Notably, said the court, the employee did not allege that the apprentice harbored any discriminatory animus against him and therefore the CEO relied on the statements of a nonbiased observer when he fired the employee.

And while the employee argued that the employer failed to interview him before firing him, this did not necessarily suggest pretext, the court reasoned, noting that he did not identify any written policy that required the employer to interview him prior to his termination. Finding that the harassment by, and bias of, the journeyman could not be imputed to the CEO, and did not suggest that the employer’s stated reason for the adverse action was pretextual, the court noted that while the journeyman’s report "started the ball rolling," it was not the proximate cause of the employee’s termination.

Hostile work environment claim. As to the employee’s claim the journeyman treated him differently because he did not conform to stereotypical gender norms, the court observed that he claimed the journeyman frequently referred to him as "sister" and "Felicia" over a five-month period, did not use such language in referring to other crew members, and contended that the comments were in reaction to his perceived femininity by coworkers resulting from his skinny jeans, earrings, and nice car. He also alleged that in the workplace culture, being female or having feminine characteristics were synonymous with being less than a man. Moreover, he claimed, he suffered more initiation-type pranks than others because of this perceived difference.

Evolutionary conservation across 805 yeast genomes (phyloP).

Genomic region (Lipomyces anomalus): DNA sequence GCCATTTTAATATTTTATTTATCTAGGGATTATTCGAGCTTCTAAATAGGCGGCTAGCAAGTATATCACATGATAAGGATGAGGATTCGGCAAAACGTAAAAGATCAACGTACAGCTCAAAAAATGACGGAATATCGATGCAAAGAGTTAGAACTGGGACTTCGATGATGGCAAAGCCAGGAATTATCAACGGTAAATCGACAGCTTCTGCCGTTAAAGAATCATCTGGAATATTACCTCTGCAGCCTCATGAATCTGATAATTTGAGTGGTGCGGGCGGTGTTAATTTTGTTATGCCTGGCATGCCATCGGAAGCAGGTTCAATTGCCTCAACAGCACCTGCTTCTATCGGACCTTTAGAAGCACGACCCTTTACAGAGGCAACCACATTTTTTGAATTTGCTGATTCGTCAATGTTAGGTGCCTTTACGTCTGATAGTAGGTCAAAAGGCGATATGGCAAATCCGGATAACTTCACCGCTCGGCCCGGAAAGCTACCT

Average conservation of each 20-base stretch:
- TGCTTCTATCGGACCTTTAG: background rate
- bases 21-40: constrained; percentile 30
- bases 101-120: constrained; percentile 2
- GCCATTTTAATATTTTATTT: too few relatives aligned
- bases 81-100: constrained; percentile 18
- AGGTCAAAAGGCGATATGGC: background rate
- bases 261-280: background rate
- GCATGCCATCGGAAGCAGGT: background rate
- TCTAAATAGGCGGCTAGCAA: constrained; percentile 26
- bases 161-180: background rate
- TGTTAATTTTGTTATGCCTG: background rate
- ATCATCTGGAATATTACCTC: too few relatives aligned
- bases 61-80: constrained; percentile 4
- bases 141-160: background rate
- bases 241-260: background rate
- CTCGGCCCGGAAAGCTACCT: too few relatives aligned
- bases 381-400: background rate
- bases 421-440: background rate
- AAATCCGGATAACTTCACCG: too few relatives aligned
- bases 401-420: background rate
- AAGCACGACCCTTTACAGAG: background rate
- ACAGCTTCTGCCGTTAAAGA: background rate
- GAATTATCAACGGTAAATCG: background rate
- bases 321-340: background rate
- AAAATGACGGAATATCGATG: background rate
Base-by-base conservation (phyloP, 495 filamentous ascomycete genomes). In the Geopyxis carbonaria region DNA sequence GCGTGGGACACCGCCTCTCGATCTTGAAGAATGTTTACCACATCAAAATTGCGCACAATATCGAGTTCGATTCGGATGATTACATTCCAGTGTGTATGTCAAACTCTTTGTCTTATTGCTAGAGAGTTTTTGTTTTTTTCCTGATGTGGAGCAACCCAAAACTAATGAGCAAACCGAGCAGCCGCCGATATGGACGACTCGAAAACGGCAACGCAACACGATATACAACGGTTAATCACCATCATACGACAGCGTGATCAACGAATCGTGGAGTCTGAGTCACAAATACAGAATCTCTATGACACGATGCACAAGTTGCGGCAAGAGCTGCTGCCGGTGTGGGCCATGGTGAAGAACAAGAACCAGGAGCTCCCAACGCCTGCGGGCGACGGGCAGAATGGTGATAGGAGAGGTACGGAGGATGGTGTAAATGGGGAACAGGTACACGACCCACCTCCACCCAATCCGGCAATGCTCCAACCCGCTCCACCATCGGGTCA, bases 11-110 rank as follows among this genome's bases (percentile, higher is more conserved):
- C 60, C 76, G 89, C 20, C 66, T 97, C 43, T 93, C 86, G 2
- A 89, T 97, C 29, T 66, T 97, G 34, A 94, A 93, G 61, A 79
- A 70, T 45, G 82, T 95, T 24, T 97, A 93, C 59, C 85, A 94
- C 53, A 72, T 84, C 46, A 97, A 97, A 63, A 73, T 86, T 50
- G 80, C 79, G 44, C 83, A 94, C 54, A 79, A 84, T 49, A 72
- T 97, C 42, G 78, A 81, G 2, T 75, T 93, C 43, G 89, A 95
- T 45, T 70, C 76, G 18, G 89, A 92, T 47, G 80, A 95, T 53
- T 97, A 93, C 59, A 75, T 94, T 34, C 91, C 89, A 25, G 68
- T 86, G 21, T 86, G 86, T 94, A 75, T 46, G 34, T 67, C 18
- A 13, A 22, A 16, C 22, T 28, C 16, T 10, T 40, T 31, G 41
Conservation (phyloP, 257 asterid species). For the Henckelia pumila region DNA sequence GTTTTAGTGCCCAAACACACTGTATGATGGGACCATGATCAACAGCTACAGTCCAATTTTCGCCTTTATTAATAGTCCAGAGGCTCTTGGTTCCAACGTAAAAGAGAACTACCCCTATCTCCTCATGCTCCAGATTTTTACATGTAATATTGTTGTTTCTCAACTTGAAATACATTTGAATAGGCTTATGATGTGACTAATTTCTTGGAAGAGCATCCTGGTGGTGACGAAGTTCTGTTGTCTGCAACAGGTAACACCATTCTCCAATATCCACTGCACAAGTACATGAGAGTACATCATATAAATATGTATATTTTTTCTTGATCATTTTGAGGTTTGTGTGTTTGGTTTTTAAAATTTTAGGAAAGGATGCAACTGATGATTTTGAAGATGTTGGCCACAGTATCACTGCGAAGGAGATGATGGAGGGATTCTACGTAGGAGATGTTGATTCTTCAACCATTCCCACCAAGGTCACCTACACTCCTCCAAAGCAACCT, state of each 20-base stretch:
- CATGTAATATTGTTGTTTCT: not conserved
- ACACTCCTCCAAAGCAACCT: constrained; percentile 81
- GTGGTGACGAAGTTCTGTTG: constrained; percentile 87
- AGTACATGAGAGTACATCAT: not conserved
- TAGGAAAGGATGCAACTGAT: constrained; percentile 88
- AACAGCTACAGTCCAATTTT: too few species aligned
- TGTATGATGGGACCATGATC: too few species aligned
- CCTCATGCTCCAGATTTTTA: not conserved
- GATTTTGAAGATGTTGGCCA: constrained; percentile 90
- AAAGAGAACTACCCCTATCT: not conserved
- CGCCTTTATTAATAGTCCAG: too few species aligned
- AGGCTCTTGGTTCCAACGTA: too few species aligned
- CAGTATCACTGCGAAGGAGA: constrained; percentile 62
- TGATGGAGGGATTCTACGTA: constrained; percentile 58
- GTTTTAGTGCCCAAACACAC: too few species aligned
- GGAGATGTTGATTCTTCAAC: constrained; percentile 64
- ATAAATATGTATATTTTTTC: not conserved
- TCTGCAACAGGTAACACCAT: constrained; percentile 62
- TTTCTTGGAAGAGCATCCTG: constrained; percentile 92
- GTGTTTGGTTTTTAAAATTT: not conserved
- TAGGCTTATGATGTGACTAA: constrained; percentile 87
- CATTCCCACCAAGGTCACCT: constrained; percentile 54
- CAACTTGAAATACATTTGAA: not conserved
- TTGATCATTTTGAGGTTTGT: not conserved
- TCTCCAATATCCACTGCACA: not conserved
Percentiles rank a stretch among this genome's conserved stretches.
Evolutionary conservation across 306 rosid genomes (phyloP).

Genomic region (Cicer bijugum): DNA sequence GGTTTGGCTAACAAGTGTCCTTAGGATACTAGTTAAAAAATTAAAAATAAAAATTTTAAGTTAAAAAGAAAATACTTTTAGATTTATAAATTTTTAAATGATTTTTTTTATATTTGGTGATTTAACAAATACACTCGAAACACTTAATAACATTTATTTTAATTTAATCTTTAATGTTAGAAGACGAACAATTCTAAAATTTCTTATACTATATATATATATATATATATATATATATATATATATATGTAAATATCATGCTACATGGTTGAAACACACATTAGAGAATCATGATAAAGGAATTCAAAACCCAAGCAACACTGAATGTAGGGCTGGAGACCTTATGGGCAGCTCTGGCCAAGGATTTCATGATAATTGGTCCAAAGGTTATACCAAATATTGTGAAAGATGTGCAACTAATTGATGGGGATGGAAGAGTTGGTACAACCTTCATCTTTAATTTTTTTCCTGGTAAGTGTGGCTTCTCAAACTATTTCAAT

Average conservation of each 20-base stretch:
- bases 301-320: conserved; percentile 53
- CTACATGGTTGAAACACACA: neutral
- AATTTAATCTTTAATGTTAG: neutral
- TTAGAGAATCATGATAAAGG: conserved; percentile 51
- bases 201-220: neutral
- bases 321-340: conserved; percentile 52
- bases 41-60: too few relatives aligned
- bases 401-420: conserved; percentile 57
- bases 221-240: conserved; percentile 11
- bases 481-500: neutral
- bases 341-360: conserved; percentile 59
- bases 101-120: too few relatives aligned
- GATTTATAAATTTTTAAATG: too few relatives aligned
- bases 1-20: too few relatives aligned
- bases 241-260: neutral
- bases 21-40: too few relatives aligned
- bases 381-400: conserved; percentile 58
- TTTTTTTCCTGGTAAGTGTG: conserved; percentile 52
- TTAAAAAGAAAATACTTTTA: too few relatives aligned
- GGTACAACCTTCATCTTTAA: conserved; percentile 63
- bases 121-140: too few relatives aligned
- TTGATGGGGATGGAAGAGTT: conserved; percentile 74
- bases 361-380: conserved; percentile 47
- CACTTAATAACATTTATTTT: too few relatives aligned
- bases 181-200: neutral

Stating that "belittling someone on a daily basis on the basis of perceived differences and gender stereotypes is not mere ‘hostile or abusive’ language or an ‘indelicate form of expression’ that must be tolerated in any work environment, even in the construction industry," the court found that instead, it could be evidence of severe or pervasive discriminatory conduct that creates a hostile work environment. And here, the employee presented evidence of near daily comments comparing him to a woman and alleged specific facts to support his claim he was subjected to dangerous pranks designed to humiliate him because of his perceived difference. Thus summary judgment as to this claim was denied.

Affirmative defense. And while the employer raised an affirmative defense under the Faragher-Ellerth doctrine that the employee failed to follow its harassment policy, the only fact supporting this claim was that he failed to make a complaint under the policy. It adduced no facts, however, to show his failure was unreasonable; nor did it address his justifications for not reporting under the policy. Thus the court denied the employer’s motion for summary judgment on its affirmative defense.

The case is No. 17-cv-2294-WJM-NYW.

Attorneys: Susan Penniman Klopman (H & K Law, LLC) for Steven Britten. Andrew David Ringel (Hall & Evans, LLC) for Mountain View Electric Association, Inc.

Companies: Mountain View Electric Association, Inc.

Cases: SexDiscrimination SexualHarassment Retaliation Discharge ColoradoNews